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CA CTF 2022: Breaking decompilers for fun and profit - Shuffleme

Write-up covering the solution for the Hard Reversing challenge "Shuffleme" from Cyber Apocalypse CTF 2022.

clubby789,
Jul 22
2022

Description

Intelligence indicates that the ancient data storage device you've obtained contains schematics for a never-before-seen weapon. But there's a problem - it's locked, and strange symbiotic life forms on its surface are constantly removing parts and reinserting them elsewhere. Can you get a clear picture of what's going on?

Solution

This challenge first employed an obfuscation technique that shuffled the names of functions, then made use of opaque predicates to extract cryptography keys.

For this writeup, I will be using Binary Ninja, but the process should be similar in any decompiler such as Ghidra or IDA Pro.

Initial analysis

If we disassemble the program, we see this:

00001425  int32_t main(int32_t argc, char** argv, char** envp)
00001438      if (argc != 2)
0000143f          exit(status: 0xffffffff)
0000143f          noreturn
00001456      if (getenv(name: "LD_BIND_NOT") == 0)
00001471          setenv(name: "LD_BIND_NOT", value: &data_2366, replace: 1)
00001487          execv(path: *argv, argv: argv)
0000149a      go(argv[1])
000014a5      return 0

It requires both 2 command-line arguments, and the environment variable LD_BIND_NOT to be set. If it isn’t, it re-executes itself after setting this variable. man ld.so reveals this about the environment var:

If this environment variable is set to a nonempty string, do not update the GOT (global offset table) and PLT (procedure linkage table) after resolving a function symbol.

Typically, programs on systems using the GNU C library will, when they first call a function, jump into ld.so in order to resolve the real address of the function in the library using its name. As this is an expensive process, the address is saved into the GOT for the next time the function is called. This environment variable disables this caching, forcing it to look up every time.

We can deduce that this program is therefore doing something unusual with the dynamic symbol resolution process, which we should keep in mind going forward.

000014a6  int64_t go(char* arg1)
000014b8      void* fsbase
000014b8      int64_t rax = *(fsbase + 0x28)
000014dd      void var_88
000014dd      extract_blob(&key_blob, 0x20, &var_88)
000014f8      void var_68
000014f8      extract_blob(&data_blob, 0x50, &var_68)
0000152e      char const* const rax_4
0000152e      if (blackhole(&var_88, arg1, open(file: arg1), &var_68) == 0)
00001539          rax_4 = "No!"
00001530      else
00001530          rax_4 = "Yes!"
00001543      EVP_EncryptInit_ex(rax_4)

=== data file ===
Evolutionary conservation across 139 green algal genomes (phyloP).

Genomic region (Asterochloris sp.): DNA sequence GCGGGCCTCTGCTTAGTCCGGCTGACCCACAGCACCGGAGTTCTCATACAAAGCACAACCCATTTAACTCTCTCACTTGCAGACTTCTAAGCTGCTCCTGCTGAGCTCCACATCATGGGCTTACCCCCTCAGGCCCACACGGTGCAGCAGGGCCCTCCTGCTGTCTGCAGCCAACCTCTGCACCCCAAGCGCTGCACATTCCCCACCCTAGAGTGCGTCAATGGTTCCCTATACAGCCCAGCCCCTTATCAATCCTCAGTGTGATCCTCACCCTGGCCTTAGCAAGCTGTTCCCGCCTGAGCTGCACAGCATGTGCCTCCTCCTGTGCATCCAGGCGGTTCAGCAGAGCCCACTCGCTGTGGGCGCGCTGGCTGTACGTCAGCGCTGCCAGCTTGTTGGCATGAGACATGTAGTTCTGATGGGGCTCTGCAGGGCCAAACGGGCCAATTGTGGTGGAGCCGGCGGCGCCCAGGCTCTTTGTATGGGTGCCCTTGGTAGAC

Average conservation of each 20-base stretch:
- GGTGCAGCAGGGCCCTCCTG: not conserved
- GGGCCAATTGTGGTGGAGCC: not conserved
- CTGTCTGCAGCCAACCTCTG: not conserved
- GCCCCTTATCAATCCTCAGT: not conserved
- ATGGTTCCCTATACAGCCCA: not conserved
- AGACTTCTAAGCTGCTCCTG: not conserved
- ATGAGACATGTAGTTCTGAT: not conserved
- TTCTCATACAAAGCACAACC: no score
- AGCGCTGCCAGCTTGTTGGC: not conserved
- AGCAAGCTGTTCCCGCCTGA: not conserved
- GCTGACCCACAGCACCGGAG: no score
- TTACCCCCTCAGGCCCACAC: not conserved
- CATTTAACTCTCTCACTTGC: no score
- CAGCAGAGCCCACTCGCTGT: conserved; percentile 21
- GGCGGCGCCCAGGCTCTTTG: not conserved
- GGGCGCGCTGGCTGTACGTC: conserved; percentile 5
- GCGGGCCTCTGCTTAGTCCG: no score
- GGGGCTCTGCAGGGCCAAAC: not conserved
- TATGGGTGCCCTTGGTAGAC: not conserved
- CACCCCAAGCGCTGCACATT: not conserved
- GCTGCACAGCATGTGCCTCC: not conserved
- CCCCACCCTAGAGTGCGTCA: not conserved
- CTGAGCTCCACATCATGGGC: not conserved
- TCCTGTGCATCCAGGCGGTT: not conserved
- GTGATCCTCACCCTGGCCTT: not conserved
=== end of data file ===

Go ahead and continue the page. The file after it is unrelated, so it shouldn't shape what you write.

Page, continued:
0000154d      int64_t rax_6 = rax - *(fsbase + 0x28)
00001556      if (rax == *(fsbase + 0x28))
0000155e          return rax_6
00001558      __stack_chk_fail()
00001558      noreturn

EVP_EncryptInit_ex is a function from the openssl library used for initialising a new crypto context. It is called with no arguments - here, it has a single pointer argument passed to it, which is definitely suspicious. We see similar unusual patterns going forward.

0000168b  int64_t blackhole(int64_t arg1, int64_t arg2, int64_t arg3, int64_t arg4)
00001697      int64_t var_68 = arg2
000016a3      void* fsbase
000016a3      int64_t rax = *(fsbase + 0x28)
000016b2      int64_t var_28 = 0
000016ba      int64_t var_20 = 0
000016c2      int64_t rax_2 = EVP_CIPHER_CTX_new()
000016d7      int32_t var_4c = EVP_CIPHER_CTX_free(rax_2)
000016e6      int32_t var_48 = EVP_aes_256_cbc(rax_2)
000016e9      uint64_t rax_7 = pthread_create()
00001720      int64_t rax_11 = calloc(n: arg3 + 0x20, elem_size: pthread_join(rax_7, rax_2, 0, arg1, &var_28))
00001745      memfrob(s: rax_7)
0000176c      malloc(bytes: rax_7)
0000177e      strlen(rax_7)
0000179e      int32_t var_50
0000179e      int64_t rax_22
0000179e      rax_22.b = EVP_EncryptFinal_ex(arg4, rax_11, sx.q(var_50 + var_50), rax_11).d == 0
000017a5      *(fsbase + 0x28)
000017ae      if (rax == *(fsbase + 0x28))
000017b6          return rax_22
000017b0      __stack_chk_fail()
000017b0      noreturn

Running the program it appears to function normally, so all is not as it seems. 

If we trace through the symbol resolution process, we can see that completely different functions are being called. At this point, players could make use of ltrace (a utility for tracing calls into libc) to determine the real functions called. However, I will explain how to statically determine the truth.

Shuffling and Unshuffling

Some tracing of the process will reveal that the .rela.plt table has been tampered with. This table is used to map imported symbols to the address of the GOT entry. The dynamic loader will get the symbol at the given offset, resolve it by name, then store it back into the GOT. It turns out that most disassemblers and decompilers make use of this table to discover import names - the binary has had its GOT addresses in the relocations shuffled, which means that decompilers incorrectly identify the function being called. As address caching was disabled at the start, this incorrect GOT usage doesn’t prevent the program from running properly.

Luckily, the actual symbol offsets and their names haven’t been tampered with as they are required for proper execution. We can therefore recover the real function names, and rename them in our decompiler.

#!/usr/bin/env python3

from pwn import *
from elftools.elf.elffile import ELFFile
import sys
context.arch = "amd64"

e = ELF(sys.argv[1], checksec=False)

stream = open(sys.argv[1], 'rb')
file = ELFFile(stream)
dynsym = file.get_section_by_name(".dynsym")
dynstr = file.get_section_by_name(".dynstr")